Is It Time to Retire 'Millennials'?

03/20/2015 09:50 am ET | Updated May 20, 2015

In recent days I've read three articles with these titles: "Every Big Cliché about Millennials Is Wrong" (Forbes, March 6, 2015), "4 lessons about Millennials and news" (Columbia Journalism Review, March 16, 2015) and "5 Workplace Stereotypes About Millennials That Aren't True" (U.S. News & World Report, March 16, 2015). Each piece, either fully or in part, cited research on millennials and the reasons the commonly held beliefs regarding this group -- which too often convey a negative slant -- don't hold water.

These articles raised many interesting questions, but my question about "Millennials" would be an even more basic one: Why would anyone assume that sweeping generalizations about this group of young adults would be true? Since my earliest recollection of the wave of millennial thinking, following the publication of Howe and Strauss' Millennials Rising: The Next Great Generation (2000), I've thought that date of birth had to be among the weakest rationales for assuming a set of common traits. Why?

First, generalizations about large groups of people, especially those connected only by arbitrary birth date categories, are bound to be fraught with problems. If we look at the host of assertions made about millennials by "generational scholars," many are conflicting. In his excellent 2009 piece The Millennial Muddle, journalist Eric Hoover pointed out that to accept generational thinking, one must "swallow two large assumptions":

  • That tens of millions of people, born over a period of 20 years, are fundamentally different from people of other age groups
  • That those tens of millions of people are similar to each other in meaningful ways

Second, when viewed through a global lens, it is even more implausible to assume that people raised in different parts of the world would share similarities based on their age group. It defies logic to assume that the experiences, culture and events that shaped this generation in the U.S. are similar those of young people from, say, Western Europe, China, or Brazil. There is simply too much variation in the economics, politics, and cultural and societal norms that exist between each country. So is "generational thinking" mostly a U.S. concept?

That is not to say there is nothing unique about people born between 1980 and 2000:

  • They have been immersed in technology and likely know better how to leverage technology creatively for a variety of purposes than their older counterparts.
  • They are less likely to think about their work and life as being bound by traditional gender roles. Most young people in the U.S. today believe that their life partner will also have a career and therefore no one partner will exclusively own the domain of work or family.
  • They are less likely to have completed the traditional milestones of "adulthood" by age 30 than previous generations. Young adults get married later, have children later, are older when they attain a "career job," and are less likely to own a home than was the case a generation ago. For example, nearly twice as many boomers were married between the ages of 18 and 32 than millennials. But these delays are likely the result of cultural, social, and economic trends (e.g., more education before entering the workforce, the widespread availability of "the pill," the exorbitant cost of housing) rather than the inability of young adults to make commitments.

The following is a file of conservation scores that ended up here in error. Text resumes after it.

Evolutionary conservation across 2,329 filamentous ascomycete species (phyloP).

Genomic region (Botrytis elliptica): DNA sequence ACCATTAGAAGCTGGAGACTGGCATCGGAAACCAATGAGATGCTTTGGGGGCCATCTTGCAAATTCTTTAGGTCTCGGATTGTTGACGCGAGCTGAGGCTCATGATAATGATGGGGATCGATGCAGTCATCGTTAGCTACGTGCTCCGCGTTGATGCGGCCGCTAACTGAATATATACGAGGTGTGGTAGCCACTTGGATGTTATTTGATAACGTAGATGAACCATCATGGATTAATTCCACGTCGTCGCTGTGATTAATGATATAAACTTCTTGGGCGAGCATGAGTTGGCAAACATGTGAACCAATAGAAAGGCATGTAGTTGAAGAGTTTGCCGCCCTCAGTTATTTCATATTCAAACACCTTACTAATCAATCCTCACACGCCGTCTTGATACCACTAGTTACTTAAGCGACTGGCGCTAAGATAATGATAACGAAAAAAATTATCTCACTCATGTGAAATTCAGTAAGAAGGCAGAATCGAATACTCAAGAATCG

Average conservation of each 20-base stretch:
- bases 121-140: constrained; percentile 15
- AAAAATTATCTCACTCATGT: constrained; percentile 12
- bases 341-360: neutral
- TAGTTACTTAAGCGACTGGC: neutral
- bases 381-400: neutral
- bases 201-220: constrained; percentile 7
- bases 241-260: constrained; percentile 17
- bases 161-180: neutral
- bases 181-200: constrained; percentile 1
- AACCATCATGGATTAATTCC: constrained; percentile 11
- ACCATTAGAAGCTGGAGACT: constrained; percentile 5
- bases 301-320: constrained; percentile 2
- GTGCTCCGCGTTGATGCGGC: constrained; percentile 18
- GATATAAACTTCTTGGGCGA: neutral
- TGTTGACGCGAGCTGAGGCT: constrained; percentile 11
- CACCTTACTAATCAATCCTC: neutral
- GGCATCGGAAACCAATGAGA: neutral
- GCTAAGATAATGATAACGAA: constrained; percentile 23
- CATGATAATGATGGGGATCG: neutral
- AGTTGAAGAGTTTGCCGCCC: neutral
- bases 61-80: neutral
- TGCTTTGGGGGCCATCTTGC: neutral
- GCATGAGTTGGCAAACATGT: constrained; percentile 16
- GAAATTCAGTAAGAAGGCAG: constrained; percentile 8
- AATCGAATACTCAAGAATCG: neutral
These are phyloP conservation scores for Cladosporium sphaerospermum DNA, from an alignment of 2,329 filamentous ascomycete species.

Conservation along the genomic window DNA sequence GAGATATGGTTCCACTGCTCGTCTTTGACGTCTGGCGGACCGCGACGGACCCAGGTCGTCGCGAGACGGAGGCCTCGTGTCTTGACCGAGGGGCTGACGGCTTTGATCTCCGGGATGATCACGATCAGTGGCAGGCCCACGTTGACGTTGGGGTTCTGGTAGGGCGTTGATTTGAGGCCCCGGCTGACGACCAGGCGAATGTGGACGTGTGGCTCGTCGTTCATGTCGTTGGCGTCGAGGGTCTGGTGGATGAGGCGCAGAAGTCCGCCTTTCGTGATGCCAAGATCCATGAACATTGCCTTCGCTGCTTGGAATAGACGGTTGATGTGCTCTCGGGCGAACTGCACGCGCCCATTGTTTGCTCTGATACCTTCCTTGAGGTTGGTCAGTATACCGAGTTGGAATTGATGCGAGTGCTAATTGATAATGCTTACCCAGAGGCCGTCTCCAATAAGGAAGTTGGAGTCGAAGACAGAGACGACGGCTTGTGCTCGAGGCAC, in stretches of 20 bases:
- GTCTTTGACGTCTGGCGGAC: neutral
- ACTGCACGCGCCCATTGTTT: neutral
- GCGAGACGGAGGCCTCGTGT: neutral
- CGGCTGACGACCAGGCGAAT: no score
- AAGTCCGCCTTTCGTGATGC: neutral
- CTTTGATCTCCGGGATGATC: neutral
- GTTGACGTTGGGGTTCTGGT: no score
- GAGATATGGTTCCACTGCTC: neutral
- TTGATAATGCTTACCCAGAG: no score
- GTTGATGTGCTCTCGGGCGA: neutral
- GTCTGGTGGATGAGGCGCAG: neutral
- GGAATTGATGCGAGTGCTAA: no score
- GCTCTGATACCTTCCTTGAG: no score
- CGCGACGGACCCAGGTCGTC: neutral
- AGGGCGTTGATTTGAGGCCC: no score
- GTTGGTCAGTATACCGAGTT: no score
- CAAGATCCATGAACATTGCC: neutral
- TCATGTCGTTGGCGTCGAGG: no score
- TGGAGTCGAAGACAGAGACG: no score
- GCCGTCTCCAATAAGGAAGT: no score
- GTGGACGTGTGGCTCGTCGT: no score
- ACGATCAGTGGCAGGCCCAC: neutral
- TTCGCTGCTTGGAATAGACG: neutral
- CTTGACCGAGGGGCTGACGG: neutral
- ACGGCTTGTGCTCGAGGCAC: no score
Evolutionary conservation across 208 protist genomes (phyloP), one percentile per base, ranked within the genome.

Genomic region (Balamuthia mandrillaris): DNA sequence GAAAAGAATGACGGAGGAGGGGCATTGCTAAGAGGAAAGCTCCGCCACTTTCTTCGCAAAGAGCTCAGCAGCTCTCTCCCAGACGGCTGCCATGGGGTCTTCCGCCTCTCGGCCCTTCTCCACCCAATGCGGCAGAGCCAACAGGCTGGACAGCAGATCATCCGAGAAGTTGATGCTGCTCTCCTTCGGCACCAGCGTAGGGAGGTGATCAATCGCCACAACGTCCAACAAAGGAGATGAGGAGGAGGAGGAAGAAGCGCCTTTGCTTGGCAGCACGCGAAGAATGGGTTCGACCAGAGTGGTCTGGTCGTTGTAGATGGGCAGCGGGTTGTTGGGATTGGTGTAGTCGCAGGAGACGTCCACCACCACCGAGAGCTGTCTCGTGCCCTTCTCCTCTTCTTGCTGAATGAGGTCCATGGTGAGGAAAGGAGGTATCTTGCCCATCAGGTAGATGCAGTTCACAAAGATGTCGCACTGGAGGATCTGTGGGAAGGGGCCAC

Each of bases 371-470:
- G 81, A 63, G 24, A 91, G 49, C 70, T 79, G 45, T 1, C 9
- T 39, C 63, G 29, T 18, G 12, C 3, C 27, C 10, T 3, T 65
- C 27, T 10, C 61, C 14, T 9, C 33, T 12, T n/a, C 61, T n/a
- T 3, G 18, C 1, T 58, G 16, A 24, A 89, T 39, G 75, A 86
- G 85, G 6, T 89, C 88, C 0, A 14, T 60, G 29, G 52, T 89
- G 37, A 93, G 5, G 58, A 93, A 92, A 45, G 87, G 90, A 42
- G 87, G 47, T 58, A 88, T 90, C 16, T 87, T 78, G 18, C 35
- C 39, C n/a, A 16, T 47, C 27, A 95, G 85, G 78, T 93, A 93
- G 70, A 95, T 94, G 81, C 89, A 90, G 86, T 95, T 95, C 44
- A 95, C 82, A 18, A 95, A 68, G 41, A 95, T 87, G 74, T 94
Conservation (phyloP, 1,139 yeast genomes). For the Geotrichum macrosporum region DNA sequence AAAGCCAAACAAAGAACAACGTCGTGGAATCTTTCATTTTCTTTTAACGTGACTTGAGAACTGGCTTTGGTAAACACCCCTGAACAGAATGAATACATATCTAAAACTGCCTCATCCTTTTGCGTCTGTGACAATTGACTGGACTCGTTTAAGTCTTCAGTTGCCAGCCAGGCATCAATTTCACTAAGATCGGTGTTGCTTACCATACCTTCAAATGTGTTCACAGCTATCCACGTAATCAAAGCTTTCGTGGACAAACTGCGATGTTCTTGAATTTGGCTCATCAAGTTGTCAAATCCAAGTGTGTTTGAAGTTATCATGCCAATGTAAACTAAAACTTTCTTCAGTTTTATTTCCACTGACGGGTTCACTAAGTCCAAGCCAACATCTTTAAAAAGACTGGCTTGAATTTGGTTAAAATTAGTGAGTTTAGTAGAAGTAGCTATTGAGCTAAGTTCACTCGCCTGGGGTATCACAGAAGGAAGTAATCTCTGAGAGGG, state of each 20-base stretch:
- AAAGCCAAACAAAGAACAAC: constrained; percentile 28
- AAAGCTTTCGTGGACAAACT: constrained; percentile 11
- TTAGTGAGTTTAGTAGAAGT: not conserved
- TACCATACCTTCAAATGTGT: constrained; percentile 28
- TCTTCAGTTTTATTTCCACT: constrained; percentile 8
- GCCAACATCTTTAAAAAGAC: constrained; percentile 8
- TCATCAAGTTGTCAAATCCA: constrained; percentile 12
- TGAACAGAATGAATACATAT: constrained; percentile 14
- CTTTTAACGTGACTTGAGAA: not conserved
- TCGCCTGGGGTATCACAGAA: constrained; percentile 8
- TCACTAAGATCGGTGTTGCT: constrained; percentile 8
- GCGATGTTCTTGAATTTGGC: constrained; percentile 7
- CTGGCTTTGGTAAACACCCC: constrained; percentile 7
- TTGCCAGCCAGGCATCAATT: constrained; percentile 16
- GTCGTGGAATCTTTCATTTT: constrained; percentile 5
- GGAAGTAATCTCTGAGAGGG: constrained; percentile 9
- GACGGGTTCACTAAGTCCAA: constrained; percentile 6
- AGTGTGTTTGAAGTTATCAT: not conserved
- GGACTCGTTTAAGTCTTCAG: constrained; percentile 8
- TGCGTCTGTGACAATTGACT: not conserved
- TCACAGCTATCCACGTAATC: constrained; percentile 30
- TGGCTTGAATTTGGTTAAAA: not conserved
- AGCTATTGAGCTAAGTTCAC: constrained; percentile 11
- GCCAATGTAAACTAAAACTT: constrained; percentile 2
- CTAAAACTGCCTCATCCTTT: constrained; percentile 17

There is a widely held view that today's young people display a lack of loyalty to their employer. My experience and research suggests that this is more likely the result of whether they feel that their employer is loyal to them, rather than the other way around. Our center is presently collecting data on how young adults navigate their careers. Already we are hearing clear signals from study participants that they are very interested in staying with their current employer if they believe their employer is investing in them and offering long-term career options. Is this so different from what boomers were looking for when they were in their 20s?

Jennifer Deal of the Center for Creative Leadership has been researching the millennials for more than a decade. Her work suggests that while there are differences between younger people and their older counterparts in the workplace, they are very minor, and those differences are likely due to:

  • Their life stage: Young people see some things differently than their older counterparts and always have. That is more a result of their life/career stage or level of maturity than the fact they were born in a given decade.
  • Their position in the organizational hierarchy: Young people want to feel "respected," which they define as being listened to and feeling that their opinions and experiences are valued in their organization.

Dr. Deal's assertions are supported by other recent research. An IBM study published in January found there were many unsupported myths regarding millennials. The emphasis millennials placed on career values such as working with a diverse group of people, doing work they are passionate about, and reaching a senior leadership position was remarkably similar to the responses from the boomers and generation-Xers in the study.

What characteristics do millennials value most when assessing a job/employer? According to Dr. Deal, they want to be well paid, do interesting work, and have the opportunity to advance, learn, and develop. They want a supportive boss, to work with people they like and trust, and have credible leaders who treat them with respect.

Is it just me or does that sound like what all of us are looking for?

Dr. Brad Harington is Executive Director of the Boston College Center for Work & Family and a research professor in the Carroll School of Management.